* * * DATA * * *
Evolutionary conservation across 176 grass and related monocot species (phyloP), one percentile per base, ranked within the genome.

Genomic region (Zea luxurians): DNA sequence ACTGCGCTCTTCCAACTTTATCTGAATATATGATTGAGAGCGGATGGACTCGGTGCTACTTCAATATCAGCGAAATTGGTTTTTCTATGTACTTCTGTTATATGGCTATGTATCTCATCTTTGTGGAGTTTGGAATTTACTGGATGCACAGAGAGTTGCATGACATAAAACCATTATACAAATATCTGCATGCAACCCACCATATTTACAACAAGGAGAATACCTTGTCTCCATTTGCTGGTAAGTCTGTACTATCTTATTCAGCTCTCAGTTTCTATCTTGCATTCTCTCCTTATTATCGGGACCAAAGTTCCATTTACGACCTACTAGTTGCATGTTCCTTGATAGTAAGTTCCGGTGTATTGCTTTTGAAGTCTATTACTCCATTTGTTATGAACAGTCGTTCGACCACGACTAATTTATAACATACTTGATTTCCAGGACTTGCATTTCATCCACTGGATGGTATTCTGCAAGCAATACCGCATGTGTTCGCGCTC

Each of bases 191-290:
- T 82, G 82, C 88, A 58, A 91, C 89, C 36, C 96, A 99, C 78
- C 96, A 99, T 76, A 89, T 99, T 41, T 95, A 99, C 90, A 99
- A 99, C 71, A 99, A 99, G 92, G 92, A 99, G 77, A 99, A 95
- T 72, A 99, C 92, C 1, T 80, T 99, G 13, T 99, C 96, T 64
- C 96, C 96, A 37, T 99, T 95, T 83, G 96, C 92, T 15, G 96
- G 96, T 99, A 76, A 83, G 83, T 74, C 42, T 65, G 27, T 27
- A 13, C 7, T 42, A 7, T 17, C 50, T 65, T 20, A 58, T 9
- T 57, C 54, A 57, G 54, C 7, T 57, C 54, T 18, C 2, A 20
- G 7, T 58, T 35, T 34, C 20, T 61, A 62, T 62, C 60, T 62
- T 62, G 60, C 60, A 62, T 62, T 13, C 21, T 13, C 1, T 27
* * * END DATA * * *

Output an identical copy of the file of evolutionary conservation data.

Evolutionary conservation across 176 grass and related monocot species (phyloP), one percentile per base, ranked within the genome.

Genomic region (Zea luxurians): DNA sequence ACTGCGCTCTTCCAACTTTATCTGAATATATGATTGAGAGCGGATGGACTCGGTGCTACTTCAATATCAGCGAAATTGGTTTTTCTATGTACTTCTGTTATATGGCTATGTATCTCATCTTTGTGGAGTTTGGAATTTACTGGATGCACAGAGAGTTGCATGACATAAAACCATTATACAAATATCTGCATGCAACCCACCATATTTACAACAAGGAGAATACCTTGTCTCCATTTGCTGGTAAGTCTGTACTATCTTATTCAGCTCTCAGTTTCTATCTTGCATTCTCTCCTTATTATCGGGACCAAAGTTCCATTTACGACCTACTAGTTGCATGTTCCTTGATAGTAAGTTCCGGTGTATTGCTTTTGAAGTCTATTACTCCATTTGTTATGAACAGTCGTTCGACCACGACTAATTTATAACATACTTGATTTCCAGGACTTGCATTTCATCCACTGGATGGTATTCTGCAAGCAATACCGCATGTGTTCGCGCTC

Each of bases 191-290:
- T 82, G 82, C 88, A 58, A 91, C 89, C 36, C 96, A 99, C 78
- C 96, A 99, T 76, A 89, T 99, T 41, T 95, A 99, C 90, A 99
- A 99, C 71, A 99, A 99, G 92, G 92, A 99, G 77, A 99, A 95
- T 72, A 99, C 92, C 1, T 80, T 99, G 13, T 99, C 96, T 64
- C 96, C 96, A 37, T 99, T 95, T 83, G 96, C 92, T 15, G 96
- G 96, T 99, A 76, A 83, G 83, T 74, C 42, T 65, G 27, T 27
- A 13, C 7, T 42, A 7, T 17, C 50, T 65, T 20, A 58, T 9
- T 57, C 54, A 57, G 54, C 7, T 57, C 54, T 18, C 2, A 20
- G 7, T 58, T 35, T 34, C 20, T 61, A 62, T 62, C 60, T 62
- T 62, G 60, C 60, A 62, T 62, T 13, C 21, T 13, C 1, T 27